My niece’s camera was clicking away trying to capture our faces in front of the famous landmark. But nothing could compare to the delight I felt as I watched the ducks frolicking in the pond in front of the US Capitol. Oblivious of the tourists and passers by, the ducks – father, mother, babies – were dancing and merrily chasing each other around the waters. They looked so happy, peaceful and carefree – mirroring my feelings when surrounded by my children, family and loved ones.
While maybe a common thought, I could not help but truly appreciate that beyond all the power, the grandeur, the successes – of which  the US Capitol, to me, symbolized – in the end, what matters is the simple yet profound joy of being together as a family.
That was just our first stop and we still had a long way to walk. We came next to the Washington Monument which is an obelisk of marble and granite built to commemorate the first US President, General George Washington. It is known to be the world’s tallest stone structure.
Surrounding the Monument are flags of the United States. I wondered if the flags numbered 50 to represent the 50 states. With my curiosity piqued, I started counting how many flags were there as we walked around the Monument. Frank said I would lose count, but I persevered and kept my focus. But I soon gave up when my eyes grew tired because the flags all looked the same! I later learned that there were indeed 50 flags at the base of the Monument.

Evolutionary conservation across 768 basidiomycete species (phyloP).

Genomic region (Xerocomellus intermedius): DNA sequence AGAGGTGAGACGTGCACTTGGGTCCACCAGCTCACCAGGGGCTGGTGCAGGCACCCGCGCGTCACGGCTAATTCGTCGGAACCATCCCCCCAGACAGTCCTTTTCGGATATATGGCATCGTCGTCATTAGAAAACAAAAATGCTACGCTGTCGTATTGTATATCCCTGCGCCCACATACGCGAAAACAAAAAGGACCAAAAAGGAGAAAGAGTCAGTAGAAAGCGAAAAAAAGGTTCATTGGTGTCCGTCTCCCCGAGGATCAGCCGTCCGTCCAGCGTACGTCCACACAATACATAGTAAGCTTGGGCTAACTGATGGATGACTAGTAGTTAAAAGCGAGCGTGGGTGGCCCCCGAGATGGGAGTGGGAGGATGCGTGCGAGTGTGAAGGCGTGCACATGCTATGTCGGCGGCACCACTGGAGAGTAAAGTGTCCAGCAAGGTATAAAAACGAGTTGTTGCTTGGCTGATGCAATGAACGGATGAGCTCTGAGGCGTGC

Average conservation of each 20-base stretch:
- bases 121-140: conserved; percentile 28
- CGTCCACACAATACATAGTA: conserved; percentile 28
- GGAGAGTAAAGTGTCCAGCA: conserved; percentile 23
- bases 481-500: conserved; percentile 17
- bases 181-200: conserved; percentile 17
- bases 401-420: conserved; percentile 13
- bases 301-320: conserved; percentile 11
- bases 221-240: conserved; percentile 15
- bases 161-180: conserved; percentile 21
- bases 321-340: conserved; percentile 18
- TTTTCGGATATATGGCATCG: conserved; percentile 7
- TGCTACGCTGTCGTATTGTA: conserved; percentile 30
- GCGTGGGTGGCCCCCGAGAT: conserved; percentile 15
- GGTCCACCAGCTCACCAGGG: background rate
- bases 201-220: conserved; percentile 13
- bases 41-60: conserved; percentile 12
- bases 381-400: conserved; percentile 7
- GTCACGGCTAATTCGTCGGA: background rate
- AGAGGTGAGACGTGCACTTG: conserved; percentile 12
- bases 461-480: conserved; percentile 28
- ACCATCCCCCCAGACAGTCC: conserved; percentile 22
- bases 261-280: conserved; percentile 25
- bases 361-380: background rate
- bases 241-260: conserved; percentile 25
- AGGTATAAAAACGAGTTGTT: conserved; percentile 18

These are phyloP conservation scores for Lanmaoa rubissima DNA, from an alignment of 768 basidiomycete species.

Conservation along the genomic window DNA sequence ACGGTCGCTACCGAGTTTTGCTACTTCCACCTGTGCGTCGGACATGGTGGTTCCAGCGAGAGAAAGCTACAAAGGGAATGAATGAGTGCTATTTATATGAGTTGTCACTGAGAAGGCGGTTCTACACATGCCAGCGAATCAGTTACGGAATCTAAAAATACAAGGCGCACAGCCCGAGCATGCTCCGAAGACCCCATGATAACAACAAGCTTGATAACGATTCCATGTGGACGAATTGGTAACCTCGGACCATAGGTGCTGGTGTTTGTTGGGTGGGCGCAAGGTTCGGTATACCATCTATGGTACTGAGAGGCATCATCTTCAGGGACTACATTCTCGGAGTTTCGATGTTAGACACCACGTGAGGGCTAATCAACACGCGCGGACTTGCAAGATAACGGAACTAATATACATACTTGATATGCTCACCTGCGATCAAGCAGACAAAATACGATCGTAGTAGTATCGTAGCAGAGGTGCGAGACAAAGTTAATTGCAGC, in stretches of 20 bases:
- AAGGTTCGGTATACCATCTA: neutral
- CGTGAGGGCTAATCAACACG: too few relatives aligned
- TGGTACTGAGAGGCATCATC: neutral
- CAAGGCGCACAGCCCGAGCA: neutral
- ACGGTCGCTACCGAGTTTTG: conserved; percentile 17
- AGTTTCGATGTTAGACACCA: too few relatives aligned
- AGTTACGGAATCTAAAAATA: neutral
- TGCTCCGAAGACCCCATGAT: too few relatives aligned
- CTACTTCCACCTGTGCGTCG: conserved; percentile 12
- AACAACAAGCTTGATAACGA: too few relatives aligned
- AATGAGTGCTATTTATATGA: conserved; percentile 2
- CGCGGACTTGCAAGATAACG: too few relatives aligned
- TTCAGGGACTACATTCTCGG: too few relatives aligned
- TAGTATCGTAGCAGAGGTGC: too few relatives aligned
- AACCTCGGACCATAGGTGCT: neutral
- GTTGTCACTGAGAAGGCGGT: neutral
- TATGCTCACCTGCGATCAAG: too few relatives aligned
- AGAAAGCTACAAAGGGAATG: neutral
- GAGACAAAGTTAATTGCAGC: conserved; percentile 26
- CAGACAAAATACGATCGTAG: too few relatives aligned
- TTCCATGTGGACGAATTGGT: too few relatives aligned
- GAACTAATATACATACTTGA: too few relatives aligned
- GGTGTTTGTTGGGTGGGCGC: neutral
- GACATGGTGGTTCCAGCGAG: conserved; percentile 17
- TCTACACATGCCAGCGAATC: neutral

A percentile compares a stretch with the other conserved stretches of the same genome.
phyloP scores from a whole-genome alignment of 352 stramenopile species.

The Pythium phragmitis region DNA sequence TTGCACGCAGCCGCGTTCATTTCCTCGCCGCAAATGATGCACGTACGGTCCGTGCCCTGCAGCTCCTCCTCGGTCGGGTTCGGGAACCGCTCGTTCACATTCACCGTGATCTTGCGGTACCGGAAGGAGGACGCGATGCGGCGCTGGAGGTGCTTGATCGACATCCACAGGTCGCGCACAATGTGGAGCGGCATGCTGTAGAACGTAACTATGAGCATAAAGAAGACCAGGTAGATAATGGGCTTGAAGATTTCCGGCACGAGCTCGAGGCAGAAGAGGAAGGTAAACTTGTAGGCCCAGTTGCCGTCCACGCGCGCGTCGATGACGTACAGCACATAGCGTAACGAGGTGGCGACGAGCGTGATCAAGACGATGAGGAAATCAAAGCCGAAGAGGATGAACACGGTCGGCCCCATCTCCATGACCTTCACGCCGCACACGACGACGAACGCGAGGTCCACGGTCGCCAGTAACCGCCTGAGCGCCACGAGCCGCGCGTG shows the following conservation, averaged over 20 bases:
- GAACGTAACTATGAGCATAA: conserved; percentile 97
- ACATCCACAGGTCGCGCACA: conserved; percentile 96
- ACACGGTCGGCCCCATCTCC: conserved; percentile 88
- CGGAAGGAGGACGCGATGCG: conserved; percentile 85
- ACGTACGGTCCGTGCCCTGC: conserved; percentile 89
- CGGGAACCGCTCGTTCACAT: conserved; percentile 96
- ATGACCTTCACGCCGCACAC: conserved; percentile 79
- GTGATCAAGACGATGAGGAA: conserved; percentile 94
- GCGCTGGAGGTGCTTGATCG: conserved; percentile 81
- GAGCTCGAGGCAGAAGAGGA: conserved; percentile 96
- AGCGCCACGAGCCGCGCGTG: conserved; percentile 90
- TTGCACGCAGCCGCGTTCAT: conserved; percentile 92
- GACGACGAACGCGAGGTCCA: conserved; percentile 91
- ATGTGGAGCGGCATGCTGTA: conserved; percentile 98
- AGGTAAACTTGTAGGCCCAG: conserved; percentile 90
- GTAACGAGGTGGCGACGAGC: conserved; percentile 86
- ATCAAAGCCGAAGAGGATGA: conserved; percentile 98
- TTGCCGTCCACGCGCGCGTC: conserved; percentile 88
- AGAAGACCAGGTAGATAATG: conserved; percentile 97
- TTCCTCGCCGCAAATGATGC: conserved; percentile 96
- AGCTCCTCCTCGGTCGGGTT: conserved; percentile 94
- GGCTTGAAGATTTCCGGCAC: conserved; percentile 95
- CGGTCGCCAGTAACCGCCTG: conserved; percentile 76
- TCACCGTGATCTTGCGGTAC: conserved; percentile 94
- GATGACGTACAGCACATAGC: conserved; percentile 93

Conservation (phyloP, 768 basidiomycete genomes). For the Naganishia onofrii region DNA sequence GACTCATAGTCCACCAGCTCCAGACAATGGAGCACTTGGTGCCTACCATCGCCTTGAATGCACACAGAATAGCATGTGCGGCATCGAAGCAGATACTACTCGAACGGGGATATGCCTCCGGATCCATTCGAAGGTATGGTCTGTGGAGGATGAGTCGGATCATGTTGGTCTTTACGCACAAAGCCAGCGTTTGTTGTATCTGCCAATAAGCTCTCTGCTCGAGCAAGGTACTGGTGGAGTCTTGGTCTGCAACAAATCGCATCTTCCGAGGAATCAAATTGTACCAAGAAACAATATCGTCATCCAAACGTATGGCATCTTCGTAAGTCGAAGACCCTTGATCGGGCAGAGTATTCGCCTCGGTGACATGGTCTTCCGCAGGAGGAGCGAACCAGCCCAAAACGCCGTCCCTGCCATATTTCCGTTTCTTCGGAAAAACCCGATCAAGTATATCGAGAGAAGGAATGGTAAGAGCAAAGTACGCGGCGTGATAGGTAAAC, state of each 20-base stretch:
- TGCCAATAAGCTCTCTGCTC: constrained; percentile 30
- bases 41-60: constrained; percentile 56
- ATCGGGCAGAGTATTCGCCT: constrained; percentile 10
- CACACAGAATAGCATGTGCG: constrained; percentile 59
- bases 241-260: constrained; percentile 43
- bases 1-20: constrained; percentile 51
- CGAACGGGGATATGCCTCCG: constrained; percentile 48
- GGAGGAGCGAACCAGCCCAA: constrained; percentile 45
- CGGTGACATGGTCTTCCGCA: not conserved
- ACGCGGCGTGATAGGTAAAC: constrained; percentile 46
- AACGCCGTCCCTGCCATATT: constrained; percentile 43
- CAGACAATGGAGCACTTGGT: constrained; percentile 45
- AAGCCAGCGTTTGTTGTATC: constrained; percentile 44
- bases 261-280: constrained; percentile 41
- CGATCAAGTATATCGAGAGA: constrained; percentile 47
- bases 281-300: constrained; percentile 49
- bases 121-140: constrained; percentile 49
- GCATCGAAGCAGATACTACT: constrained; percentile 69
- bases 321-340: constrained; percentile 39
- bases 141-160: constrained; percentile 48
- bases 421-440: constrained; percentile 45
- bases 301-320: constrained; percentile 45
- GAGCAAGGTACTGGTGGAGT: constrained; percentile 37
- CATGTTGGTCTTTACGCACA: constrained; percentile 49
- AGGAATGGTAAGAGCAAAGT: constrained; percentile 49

During an earthquake August of last year, the Washington Monument was damaged and it remains closed to the public while the structure underwent repair. That stopped me on my tracks as I thought about how fragile, delicate and vulnerable life can be; how one act of nature can alter everything as we’ve seen in the many disasters  that struck us recently. In my simple mind, I went back to a basic understanding that we should cherish people around us, and make the most of the moments we have.

I will now take you to my favorite spot in DC – the Lincoln Memorial. I looked forward to paying my respect to a great man whom I’ve read and learned about in school – Abraham Lincoln. As I stood in front of a giant monument where he was seated, I silently recited his famous Gettysburg address which my grandson Second memorized in full when he was only five years old. I’m sure my Manong Ben, would have been most impressed if he had the chance to listen to my grandson recite those long lines.
While I could not remember the whole speech, what stayed in my mind were the lines, “… that this nation, under God, shall have a new birth of freedom – and that government of the people, by the people, for the people, shall not perish from the earth.” I stood in awe of this great leader and a man of humble origin, who began the process that led to the end of slavery in the United States.